Saturday, June 11, 2005

Minority Voices Excluded in House of Reps

Have you seen the video of Sensenbrenner adjourning a hearing (illegally?) in violation of House procedures? Posted by Hello

Howard Dean Speaks for Me

I find fence-sitting Democrats to be a liability when we are a minority in a society that is rapidly losing its minority voices and with a government that seeks to quash minority voices and minority rights.

Howard Dean, Chair of the Democratic National Committee, is willing to take unpopular positions (opposition to the war in Iraq before the American people wised up to its specious reasons and lack of strategy and resources, for example) and to speak out with passion. While the MSM ("mainstream media") rolled their eyes and endlessly played the tape of his famous yell/roar, I thought he was simply an energized rallier of troops who was willing to show enthusiasm--and thank God for that!

Of late he has dared to publicly state the obvious, that the Republican Party is basically white and Christian, and refused to back down. Why should he? This statement is so overwhelmingly true that protests are pure hypocrisy. Sure some persons of color have contributed to the GOP in significant ways (though why they would do so I have no idea, with the exception of the anti-Castro Miami Cuban community). But what is the impact of Republican policies on minorities? It's not pretty.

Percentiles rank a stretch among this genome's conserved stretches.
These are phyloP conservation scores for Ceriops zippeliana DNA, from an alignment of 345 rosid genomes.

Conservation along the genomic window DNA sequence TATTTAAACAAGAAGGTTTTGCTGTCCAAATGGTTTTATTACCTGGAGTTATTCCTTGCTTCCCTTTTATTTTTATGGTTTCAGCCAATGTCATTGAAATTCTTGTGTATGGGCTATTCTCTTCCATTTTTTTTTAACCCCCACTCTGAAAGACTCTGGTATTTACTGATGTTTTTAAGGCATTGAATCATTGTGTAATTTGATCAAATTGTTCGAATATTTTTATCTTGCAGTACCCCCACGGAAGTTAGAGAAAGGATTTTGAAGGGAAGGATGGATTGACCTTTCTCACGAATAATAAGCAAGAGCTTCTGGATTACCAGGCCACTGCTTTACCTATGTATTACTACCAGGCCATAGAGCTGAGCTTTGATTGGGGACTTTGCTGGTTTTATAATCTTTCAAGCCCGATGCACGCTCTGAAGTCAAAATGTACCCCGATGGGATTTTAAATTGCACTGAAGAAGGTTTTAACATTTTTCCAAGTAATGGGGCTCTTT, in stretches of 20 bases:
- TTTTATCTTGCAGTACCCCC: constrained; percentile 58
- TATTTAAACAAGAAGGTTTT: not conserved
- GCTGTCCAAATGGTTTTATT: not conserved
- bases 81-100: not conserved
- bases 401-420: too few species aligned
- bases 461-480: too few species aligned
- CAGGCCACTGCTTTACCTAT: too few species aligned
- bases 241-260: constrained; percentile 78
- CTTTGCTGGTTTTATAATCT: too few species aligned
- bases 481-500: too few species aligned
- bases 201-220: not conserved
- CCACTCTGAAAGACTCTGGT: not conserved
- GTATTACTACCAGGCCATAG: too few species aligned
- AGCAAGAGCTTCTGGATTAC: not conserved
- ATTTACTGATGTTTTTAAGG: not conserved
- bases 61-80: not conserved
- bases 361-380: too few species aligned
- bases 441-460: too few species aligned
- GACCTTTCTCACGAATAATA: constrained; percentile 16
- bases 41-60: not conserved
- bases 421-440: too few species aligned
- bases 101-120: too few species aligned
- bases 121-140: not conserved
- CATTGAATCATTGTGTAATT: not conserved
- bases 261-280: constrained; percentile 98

More controversial was Dean's comment about most Republican leaders--note, not most Republicans--not having done an honest day's work. Please, can't anyone speak in hyperbole anymore? Today we would lynch Jesus on cable TV and in the newspapers just for his teaching methods! What is the underlying truth behind Dean's statement? That the GOP does not represent the working class or the interests of the working class. All one has to do is look at the shift of the tax burden from the wealthiest to ordinary working folk, the cuts in social services which are most needed by those who do not have large cash reserves, the crisis in medical coverage and the rise in bankruptcies for medical expenses (now more difficult to file for, to the delight of the banking and credit industries), the mandating of school testing without matching funds to accomplish it, and reduction in environmental protections (which disproportionately affects those who cannot afford to live where the water is purer and the air is cleaner).